In the labour ward, I regularly used sonography to confirm fetal positioning and presentation and placenta localisation, especially when labour was not progressing well or when there was a higher than average blood loss. Postnatally, sonography was put to good use to check for intrauterine placenta remains in case of excessive bleeding and subinvolution of the uterus. In quite a number of cases, routine prenatal ultrasound check ups gave me a strong feeling that we were dealing with intrauterine growth retardation. However, due to the lack of a proper and systematic early dating of pregnancies and the absence of a good charting system, it was next to impossible to say anything clinically profound about the fetal growth evolution, especially in cases of a symmetric growth retardation.
This brings me to what I consider to be the major challenge of using fetal biometrics in a rural setting. It only makes sense to do biometrics when you also have a protocol for dating pregnancies and for charting growth. Besides, you need to train sonographers to measure according to international set standards. I sometimes noticed that the due date was continuously adjusted during a pregnancy. However, with a proper benchmark lacking, it becomes impossible to make valid claims about fetal growth and to detect cases of growth restriction or macrosomia. I saw first-hand that using prenatal ultrasound in the wrong way can at some point (and unintentionally) do more harm than good. If, for instance, there is no medical indication but you still perform an elective c-section because of an incorrect due date based on an ultrasound scan, it should not come as a surprise that you end up with a premature baby with unnecessary complications.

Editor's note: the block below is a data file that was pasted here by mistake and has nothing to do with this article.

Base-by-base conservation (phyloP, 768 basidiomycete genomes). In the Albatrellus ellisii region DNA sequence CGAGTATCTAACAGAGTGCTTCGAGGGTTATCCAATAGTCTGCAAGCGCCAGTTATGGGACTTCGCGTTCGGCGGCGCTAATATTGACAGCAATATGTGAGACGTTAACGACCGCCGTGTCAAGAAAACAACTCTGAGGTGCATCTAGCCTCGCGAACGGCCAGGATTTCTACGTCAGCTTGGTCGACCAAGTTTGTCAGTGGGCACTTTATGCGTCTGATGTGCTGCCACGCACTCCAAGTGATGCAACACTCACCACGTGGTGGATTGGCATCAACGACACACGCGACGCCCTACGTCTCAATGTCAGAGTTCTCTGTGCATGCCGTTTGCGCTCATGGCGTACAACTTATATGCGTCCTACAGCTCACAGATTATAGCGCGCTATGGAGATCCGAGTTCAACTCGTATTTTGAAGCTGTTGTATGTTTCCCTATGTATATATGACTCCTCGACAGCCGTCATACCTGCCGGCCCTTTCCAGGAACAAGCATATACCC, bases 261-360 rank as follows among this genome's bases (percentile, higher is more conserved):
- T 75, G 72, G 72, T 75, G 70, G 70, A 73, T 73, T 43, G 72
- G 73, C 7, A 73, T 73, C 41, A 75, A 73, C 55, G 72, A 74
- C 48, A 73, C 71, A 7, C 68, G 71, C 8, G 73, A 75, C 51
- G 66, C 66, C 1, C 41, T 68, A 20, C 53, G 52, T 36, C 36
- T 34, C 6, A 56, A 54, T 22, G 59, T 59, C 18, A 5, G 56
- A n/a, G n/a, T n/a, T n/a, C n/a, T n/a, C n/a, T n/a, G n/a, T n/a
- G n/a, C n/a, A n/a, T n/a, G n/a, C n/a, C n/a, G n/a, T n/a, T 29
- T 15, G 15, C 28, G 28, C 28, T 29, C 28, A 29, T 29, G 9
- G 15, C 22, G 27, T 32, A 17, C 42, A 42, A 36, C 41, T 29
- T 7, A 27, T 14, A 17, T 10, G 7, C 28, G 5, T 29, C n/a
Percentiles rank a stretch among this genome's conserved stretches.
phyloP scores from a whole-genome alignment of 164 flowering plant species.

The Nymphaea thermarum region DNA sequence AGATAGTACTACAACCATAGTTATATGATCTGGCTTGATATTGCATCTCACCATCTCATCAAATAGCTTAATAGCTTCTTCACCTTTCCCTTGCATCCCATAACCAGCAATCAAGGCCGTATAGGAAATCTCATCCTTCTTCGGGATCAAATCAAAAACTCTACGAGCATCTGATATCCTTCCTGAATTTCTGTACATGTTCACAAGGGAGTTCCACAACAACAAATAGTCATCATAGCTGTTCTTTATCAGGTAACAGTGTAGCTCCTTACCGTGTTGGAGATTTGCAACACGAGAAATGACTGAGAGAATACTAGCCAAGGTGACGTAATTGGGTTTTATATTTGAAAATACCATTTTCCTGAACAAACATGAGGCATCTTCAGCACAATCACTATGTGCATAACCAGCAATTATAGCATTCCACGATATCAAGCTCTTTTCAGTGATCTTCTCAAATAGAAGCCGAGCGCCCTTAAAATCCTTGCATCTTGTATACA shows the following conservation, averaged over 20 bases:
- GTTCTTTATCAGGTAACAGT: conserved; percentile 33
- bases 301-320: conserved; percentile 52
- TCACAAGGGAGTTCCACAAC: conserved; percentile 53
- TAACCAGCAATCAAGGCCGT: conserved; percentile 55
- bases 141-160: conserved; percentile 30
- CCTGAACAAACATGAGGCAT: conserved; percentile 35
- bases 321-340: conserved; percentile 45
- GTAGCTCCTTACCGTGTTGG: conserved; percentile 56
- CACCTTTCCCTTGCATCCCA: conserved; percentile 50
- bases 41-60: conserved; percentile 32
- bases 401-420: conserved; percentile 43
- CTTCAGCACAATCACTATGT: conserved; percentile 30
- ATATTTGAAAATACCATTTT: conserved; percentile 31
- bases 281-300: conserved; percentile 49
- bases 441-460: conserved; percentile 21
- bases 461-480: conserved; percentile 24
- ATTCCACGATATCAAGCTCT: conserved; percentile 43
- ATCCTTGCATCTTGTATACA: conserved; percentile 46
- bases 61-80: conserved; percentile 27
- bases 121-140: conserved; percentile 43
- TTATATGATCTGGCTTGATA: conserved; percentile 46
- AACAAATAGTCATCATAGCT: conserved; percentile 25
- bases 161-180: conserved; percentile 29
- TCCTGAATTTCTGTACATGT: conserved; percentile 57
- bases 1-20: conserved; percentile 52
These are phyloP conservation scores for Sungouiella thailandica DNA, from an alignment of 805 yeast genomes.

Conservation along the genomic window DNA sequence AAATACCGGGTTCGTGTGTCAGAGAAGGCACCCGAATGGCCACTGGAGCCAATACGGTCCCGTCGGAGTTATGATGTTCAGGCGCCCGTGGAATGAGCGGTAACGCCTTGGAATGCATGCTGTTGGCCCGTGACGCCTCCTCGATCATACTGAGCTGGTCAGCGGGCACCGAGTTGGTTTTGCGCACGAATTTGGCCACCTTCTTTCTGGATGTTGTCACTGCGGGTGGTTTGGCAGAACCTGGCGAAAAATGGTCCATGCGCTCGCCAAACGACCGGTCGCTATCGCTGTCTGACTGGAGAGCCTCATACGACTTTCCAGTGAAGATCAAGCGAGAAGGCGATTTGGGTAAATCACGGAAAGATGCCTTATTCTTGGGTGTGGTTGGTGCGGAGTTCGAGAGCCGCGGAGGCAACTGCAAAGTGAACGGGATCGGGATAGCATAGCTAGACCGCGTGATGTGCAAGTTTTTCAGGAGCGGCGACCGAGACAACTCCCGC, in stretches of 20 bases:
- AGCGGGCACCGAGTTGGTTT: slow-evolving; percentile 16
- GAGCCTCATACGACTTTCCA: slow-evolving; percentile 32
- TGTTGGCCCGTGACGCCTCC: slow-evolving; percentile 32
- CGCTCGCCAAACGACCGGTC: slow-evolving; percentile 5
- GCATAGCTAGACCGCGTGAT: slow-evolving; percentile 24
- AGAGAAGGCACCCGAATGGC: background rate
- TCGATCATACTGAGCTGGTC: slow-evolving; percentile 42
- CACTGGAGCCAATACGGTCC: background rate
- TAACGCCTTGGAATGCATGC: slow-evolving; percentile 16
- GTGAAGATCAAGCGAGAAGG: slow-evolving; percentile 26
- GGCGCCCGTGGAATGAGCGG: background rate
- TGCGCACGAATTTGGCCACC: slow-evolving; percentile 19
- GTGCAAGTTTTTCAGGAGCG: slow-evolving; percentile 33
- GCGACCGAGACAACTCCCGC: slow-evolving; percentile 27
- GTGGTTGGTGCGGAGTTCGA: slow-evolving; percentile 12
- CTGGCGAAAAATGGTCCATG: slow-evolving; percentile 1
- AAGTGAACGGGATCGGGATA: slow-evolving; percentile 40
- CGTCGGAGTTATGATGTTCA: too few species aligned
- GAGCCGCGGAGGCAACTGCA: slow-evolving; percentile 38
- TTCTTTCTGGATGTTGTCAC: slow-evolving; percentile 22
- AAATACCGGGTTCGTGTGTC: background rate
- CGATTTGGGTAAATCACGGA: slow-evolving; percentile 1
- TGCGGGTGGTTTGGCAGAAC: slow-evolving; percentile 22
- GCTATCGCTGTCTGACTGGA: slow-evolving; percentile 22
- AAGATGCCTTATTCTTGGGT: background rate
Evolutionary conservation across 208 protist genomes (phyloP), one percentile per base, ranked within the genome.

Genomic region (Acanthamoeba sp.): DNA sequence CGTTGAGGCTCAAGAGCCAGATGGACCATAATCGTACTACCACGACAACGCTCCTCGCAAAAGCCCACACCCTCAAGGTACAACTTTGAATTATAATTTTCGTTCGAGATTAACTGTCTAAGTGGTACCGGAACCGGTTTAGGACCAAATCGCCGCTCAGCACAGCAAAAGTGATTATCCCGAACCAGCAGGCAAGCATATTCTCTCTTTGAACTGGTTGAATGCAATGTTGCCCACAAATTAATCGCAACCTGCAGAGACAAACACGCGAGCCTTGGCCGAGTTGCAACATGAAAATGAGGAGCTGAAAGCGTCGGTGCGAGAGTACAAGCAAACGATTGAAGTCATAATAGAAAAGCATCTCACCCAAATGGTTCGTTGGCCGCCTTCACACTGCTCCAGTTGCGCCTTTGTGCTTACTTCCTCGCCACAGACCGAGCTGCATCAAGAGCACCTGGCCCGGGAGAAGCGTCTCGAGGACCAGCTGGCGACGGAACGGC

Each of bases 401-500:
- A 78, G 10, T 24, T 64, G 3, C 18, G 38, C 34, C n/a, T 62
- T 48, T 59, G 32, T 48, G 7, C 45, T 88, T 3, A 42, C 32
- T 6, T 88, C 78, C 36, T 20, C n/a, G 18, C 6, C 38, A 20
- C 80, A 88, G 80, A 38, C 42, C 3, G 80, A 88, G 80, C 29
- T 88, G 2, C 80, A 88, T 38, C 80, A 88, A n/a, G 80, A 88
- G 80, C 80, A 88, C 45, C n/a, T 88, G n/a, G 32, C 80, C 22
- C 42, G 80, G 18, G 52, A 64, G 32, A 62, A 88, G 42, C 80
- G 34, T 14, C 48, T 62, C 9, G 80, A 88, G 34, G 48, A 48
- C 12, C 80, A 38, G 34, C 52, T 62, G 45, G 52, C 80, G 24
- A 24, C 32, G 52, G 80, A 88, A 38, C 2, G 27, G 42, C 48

Let me list a few of the challenges I came across when using sonography in a resource poor setting. You can imagine when the different challenges boil together in the same case, it can easily turn sonography into a concept of disaster instead of into an instruments of added value.
Equipment: the ultrasound equipment is often of basic and rather poor quality, proper visualisation is often a challenge and does not always allow for high precision measurements. The margin of error in measurements is definitely higher than when using a high definition sonography device.
Sonographer: not everyone is performing the scan according to the same standards of measuring. Furthermore, not everyone has had enough training to make even basic anatomical distinctions, which will highly compromise the biometrics and the general observations.
Estimated due date: women often don’t know the first day of their last menstruation and come for their first prenatal control in the second semester instead of the first. In these cases, the estimated due date can not be defined based on the crown-rump length and often there is no protocol for proper dating in late pregnancy. The possible outcome is that the due date is set rather arbitrarily or that it is based on the estimation of the due date according to the last biometrical measurement.
Documentation: it matters which grow charts are used and how they are used. Besides, the documentation of the results should be charted and subsequent scans should be plotted in the same charts.
After returning from Tanzania, I got in touch with and became a volunteer for the Dutch NGO Mount Meru. This NGO is active in Northern-Tanzania to support the local health care system in its efforts to reduce the high maternal and neonatal mortality rates. Mount Meru’s core business is to provide point-of-care ultrasound equipment and sonography training in rural areas in Tanzania. My first experiences in Tanzania with performing ultrasounds and training others in doing so, taught me that the combination of equipment and training is key to assuring maximal positive effect. I am really looking forward to keeping cooperating with local health care professionals to improve mother and child care in the region. More on that in my next blog, so stay tuned!